ISLAMABAD (AFP) – The monsoon rains causing massive flooding across Pakistan are “unprecedented in the last 30 years”, Prime Minister Shehbaz Sharif said on Monday (Aug 29).
“There is an ocean of floodwater everywhere,” the premier said as he toured badly hit areas in the north to direct relief operations.
A huge relief operation was under way on Monday and international aid began trickling in as Pakistan struggled to deal with monsoon flooding that has affected more than 33 million people.
Officials said 1,061 people have died since June when the seasonal rains began, but the final toll could be higher as hundreds of villages in the mountainous north have been cut off by flood-swollen rivers washing away roads and bridges.
The annual monsoon is essential for irrigating crops and replenishing lakes and dams across the Indian subcontinent, but it can also bring destruction.
Officials said this year’s flooding has affected more than 33 million people – one in seven Pakistanis – destroying or badly damaging nearly a million homes.
Climate Change Minister Sherry Rehman called it “the monster monsoon of the decade”.
Singapore Red Cross (SRC) said it is committing $50,000 to support survivors and the affected communities which includes food, emergency shelter, water and sanitation solutions as well as hygiene items.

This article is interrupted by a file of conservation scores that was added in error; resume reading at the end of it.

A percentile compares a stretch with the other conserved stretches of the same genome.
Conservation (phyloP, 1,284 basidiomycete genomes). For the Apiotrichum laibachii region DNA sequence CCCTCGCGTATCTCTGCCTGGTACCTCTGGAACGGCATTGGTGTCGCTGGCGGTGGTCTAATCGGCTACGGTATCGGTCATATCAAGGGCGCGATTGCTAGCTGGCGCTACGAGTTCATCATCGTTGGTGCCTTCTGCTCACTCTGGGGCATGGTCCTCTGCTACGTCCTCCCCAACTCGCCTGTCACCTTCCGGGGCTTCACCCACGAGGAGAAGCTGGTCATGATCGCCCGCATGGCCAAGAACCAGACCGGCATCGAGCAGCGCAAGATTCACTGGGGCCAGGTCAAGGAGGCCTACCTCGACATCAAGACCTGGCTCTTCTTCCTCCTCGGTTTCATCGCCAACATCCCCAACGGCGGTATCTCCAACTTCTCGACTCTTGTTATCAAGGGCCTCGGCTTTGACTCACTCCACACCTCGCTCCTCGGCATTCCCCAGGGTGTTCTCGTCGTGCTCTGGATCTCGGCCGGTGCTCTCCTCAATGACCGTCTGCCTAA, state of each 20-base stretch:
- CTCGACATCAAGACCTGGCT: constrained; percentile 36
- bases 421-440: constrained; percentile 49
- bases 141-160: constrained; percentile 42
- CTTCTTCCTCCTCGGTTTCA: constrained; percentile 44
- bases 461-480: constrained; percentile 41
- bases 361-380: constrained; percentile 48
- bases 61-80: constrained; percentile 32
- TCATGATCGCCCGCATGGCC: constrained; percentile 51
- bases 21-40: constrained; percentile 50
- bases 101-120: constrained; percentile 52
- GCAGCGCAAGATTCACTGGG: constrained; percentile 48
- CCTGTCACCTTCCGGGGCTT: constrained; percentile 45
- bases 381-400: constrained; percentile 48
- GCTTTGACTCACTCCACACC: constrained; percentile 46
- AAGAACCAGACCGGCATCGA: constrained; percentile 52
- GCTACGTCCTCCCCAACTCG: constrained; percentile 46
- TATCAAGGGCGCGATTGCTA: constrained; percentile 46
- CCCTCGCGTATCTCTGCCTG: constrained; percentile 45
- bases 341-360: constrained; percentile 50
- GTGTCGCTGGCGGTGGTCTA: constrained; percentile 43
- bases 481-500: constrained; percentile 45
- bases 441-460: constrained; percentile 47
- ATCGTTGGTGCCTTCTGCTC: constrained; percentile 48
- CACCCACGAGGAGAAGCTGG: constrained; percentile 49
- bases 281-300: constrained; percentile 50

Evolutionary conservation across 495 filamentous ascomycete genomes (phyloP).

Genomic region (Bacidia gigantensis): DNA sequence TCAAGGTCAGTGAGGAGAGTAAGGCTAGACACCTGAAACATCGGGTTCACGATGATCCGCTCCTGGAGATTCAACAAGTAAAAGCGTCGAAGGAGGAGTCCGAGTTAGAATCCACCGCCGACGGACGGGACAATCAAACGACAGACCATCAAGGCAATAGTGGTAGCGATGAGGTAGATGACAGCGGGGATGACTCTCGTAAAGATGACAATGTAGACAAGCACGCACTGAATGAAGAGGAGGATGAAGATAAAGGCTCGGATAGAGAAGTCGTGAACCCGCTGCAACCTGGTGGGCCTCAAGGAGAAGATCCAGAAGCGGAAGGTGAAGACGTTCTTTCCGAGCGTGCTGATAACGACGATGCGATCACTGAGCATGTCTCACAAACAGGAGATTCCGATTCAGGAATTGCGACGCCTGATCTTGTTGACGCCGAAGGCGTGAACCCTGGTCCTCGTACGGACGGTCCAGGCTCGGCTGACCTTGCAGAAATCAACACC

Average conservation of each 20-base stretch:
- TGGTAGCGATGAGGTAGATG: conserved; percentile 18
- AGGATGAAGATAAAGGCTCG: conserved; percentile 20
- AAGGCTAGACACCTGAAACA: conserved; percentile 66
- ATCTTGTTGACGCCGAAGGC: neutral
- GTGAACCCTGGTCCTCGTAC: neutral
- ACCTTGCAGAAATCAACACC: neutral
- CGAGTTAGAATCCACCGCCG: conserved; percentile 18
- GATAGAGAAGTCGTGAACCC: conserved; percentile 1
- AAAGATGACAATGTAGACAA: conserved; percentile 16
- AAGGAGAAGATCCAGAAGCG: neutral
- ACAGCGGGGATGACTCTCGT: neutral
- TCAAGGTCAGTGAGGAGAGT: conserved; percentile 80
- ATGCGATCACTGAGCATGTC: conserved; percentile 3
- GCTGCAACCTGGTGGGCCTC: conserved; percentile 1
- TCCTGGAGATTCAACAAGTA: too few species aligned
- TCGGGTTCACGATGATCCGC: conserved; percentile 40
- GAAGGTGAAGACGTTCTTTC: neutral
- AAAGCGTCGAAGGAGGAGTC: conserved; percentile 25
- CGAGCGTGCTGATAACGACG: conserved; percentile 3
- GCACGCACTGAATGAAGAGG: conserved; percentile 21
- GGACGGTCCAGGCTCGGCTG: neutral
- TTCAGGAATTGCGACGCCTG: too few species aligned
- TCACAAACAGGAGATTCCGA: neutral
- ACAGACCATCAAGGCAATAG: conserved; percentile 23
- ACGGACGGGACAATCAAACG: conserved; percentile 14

This year’s floods are comparable to 2010 – the worst on record – when more than 2,000 people died and nearly a fifth of the country was under water.
Near Sukkur, a city in southern Sindh province and home to an ageing colonial-era barrage on the Indus River that is vital to preventing further catastrophe, one farmer lamented the devastation wrought on his rice fields.
Millions of acres of rich farmland have been flooded by weeks of non-stop rain, but now the Indus is threatening to burst its banks as a result of torrents of water coursing downstream from tributaries in the north.
“Our crop spanned over 5,000 acres on which the best quality rice was sown and is eaten by you and us,” Khalil Ahmed, 70, said.
“All that is finished.” Much of Sindh is now an endless landscape of water, hampering a massive military-led relief operation.
“There are no landing strips or approaches available… our pilots find it difficult to land,” one senior officer said.
The army’s helicopters were also struggling to pluck people to safety in the north, where steep hills and valleys make for treacherous flying conditions.
Many rivers in the area – a picturesque tourist destination – have burst their banks, demolishing scores of buildings including a 150-room hotel that crumbled into a raging torrent.
The government has declared an emergency and appealed for international help On Sunday, the first aid flights began arriving – from Turkey and the UAE.
The flooding could not have come at a worse time for Pakistan, where the economy is in free fall.